As part of a city-wide celebration of Japanese culture, TIFF Lightbox continues with a third part of their series focusing on the great and varied catalog of cinema from the Land of the Rising Sun. As the first two parts in the series continue – one focusing on the powerhouse studio Nikkatsu, and the other on the country’s famed leading ladies- the third installment travels back to the eighties for a string of memorable and influential films to conclude Spotlight Japan.
The month-long series kicks off with 1989’s Violent Cop, Takeshi Kitano bloody, brutal, and tension-filled drama. Kitano plays the titular no-nonsense police officer Azuma, a man without sympathy or compassion. On the trail of the Yakuza, this entertaining and gritty crime thriller holds up today, evoking thoughts of Clint Eastwood at his best, though more cunning and unpredictable.
He may not be known by name, but surely many North Americans know his work. Kinji Fukasaku, director of Battle Royale, the ultra-violent predecessor to the The Hunger Games that sees ninth grade students fight to the death under government watch, is part of the series with something completely different. Fall Guy is surrealist, absurd, and outlandish, following an aging movie star going through a midlife crisis.
The film opens with some wonderful hysteria. Ginshiro is shooting a battle scene in his Samurai film, complaining to everyone about how he is being perceived, and disgruntled that a younger, rising star is taking his spotlight. An eruption puts the film on hiatus, and chaos continues as Ginshiro questions his masculinity, attractiveness, and talent, chasing women, flaunting money, and losing control.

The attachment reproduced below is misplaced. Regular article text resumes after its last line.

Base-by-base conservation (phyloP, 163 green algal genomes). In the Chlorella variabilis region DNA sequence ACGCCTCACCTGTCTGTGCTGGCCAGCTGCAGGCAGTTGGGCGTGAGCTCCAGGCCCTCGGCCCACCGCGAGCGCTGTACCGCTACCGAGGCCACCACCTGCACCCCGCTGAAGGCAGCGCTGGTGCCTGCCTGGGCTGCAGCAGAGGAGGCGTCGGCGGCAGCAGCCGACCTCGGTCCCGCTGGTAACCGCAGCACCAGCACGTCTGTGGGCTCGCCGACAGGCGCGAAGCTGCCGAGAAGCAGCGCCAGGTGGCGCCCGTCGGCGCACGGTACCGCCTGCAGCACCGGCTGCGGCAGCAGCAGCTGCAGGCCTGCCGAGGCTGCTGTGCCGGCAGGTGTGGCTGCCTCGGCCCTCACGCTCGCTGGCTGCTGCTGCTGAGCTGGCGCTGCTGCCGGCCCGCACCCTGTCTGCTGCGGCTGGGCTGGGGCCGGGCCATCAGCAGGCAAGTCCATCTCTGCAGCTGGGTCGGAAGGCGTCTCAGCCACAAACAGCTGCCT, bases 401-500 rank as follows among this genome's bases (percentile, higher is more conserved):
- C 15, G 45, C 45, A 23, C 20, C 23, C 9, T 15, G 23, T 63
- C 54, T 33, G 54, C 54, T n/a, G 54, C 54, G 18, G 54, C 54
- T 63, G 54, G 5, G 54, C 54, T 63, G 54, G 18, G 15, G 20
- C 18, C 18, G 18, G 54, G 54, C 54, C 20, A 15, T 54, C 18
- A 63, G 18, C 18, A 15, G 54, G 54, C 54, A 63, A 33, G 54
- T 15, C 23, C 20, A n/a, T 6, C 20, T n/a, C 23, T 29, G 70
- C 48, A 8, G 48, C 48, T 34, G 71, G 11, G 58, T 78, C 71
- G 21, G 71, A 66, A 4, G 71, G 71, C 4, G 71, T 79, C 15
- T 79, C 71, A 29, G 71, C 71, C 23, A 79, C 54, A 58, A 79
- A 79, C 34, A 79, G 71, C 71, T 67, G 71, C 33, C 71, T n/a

We’ve action, we’ve comedy, and we’ve drama. Set in the late 1500’s, Rikyu opens with a tender tea ceremony led by an elderly master of ceremonies. The thoughtful, spiritual Rikyu, however, clashes with an ambitious and powerful warlord looking to conquer the world. While Rikyu seeks beauty and peace in a lone flower, Hideyoshi looks to control and conquest to find wholeness. A film by Hiroshi Teshigahara, Rikyu is gorgeous and intimate, celebrating art and aesthetics through expert direction and brilliant acting in a simple yet powerful tale.
These are just three of the many films shown as part of this diverse grouping that includes the mystical and the romantic, the suspenseful and the bizarre. It is a rare collection full of classic films for some and hidden gems for others, and better than any three wide-release films out in North America at the moment.
The Catch: Masterworks of Eighties Japanese Cinema runs from March 5 – April 6 at TIFF bell Lightbox.
Toyko Drifters: 100 Years of Nikkatsu continues through April 6
Japanese Divas: Great Actresses of Classic Japanese Cinema continues through March 31